The Pacific Coast League…again.
It is very apparent that this blog often reflects my deep interest in Baseball leagues other than the Major Leagues as I often talk about the Negro Leagues, Independent Leagues and the old Pacific Coast League. The PCL is probably the league I am most fascinated with as I often spend a lot of time reading whatever books I can find on it and researching online about the teams and players that represented the league roughly from 1903 to 1958 or so.
As I have mentioned before, I am sure it has to do with the fact that I am a San Diego Padres fan and both my Grandmother and my Father used to watch the Padres when they were a PCL and/or Minor League team and the fact that I live in San Francisco. This city has a extremely deep Baseball history that goes back long before the Giants moved here in 1958. Last month I mentioned I am working on a PCL post focusing on just the San Francisco Bay area which is still in the works, but in the mean time I thought I would share these gems I have come across over time. Enjoy and I hope that in some way I spark some interest in the PCL in some of you who read my blog regularly.
As I mentioned a few posts ago, Artie Wilson recently passed away which really is sad. I really wish more people knew about this dude. Besides playing in the Major Leagues and Negro Leagues, he was a PCL star who played for 4 different teams in the league during his career. He played Shortstop with the Oakland Oaks from 1949 to 1950 and split the 1951 season between the New York Giants and Oakland Oaks.
This is a rare photo of the 1934 San Francisco Mission Reds aka. The Missions. The Missions represented San Francisco’s Mission District from 1926 to 1937. While the San Francisco Seals were one of, if not the most popular and celebrated teams of the PCL; the Missions could be called the red-headed step children of the league as they failed to gain acceptance by fans during their 12 year existence in San Francisco. According to wiki “The Missions were the team to watch only when the Seals were on the road” and from what I gathered that is pretty on point. They played in the shadows of the Seals and even played in the Seals homes (Recreation Park & Seals Stadium). This is not to say the Missions never had any success as a team but due to the fact that the Seals had such a solidified fan base, the team was bound for disaster in the long run. A cool little side note, a Baseball Club that I am a member of here in San Francisco adopted the Missions cap as our own.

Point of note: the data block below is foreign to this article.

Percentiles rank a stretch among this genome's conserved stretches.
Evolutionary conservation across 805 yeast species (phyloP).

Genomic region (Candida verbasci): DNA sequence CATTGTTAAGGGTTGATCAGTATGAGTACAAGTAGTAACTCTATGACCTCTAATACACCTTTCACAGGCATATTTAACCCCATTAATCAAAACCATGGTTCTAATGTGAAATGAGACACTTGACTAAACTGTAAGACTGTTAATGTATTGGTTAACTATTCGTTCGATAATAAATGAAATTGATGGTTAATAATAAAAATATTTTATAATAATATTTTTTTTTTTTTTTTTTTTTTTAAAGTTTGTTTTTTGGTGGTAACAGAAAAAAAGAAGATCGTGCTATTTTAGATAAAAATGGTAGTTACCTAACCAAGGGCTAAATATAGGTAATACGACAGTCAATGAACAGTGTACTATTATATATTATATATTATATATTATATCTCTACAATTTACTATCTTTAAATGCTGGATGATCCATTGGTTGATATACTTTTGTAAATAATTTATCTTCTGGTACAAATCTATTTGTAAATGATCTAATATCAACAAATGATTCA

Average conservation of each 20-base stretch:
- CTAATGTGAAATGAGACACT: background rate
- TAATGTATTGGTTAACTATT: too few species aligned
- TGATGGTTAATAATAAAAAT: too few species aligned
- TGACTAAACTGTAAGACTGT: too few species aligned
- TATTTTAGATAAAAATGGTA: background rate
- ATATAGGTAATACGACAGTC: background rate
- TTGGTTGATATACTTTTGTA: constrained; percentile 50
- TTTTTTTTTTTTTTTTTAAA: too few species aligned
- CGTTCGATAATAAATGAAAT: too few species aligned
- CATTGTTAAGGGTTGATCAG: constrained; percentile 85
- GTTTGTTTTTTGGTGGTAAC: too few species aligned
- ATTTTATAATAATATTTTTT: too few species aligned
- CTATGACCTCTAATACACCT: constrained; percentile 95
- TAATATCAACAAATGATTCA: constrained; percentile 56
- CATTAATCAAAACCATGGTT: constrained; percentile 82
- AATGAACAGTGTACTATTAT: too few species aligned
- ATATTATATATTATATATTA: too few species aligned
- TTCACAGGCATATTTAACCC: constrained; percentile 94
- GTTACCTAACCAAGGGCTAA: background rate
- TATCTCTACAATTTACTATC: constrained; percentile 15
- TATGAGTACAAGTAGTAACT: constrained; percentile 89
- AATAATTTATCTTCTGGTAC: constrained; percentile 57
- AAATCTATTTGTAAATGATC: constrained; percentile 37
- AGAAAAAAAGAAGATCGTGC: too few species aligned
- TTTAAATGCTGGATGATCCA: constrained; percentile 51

Eddie Church. Another Missions find and I know I am not going to find much more online as Missions photos are hard to come by. I found this on Flickr of all places. The user’s name is _lmc and the information provided on the card goes as: “My grandfather played for the san francisco mission reds (aka missions) in the pacific coast league for a couple of years in the late 20’s/early 30’s. i found this baseball card at a card show – years ago and gave it to him before he died.” Simply incredible.
The 1937 San Diego Padres. This is easily the best team photo I have come across online of the Padres from their second season in existence. That would be Ted Williams in the back row, 2nd from the right.
A October 5th, 1945 article in the LA times regarding a game between the Seattle Rainers and the Seals.
The 1946 San Francisco Seals. One thing that cannot be debated about the majority of the PCL teams is that they had extremely cool uniforms and logos. The Seals were no exception to this and their white home uniforms from 1946 were sweet. As I have mentioned before, all 3 DiMaggio brothers played with the Seals at some point or another and the oldest brother Vince is featured in this team photo in the bottom row, 2nd from the right.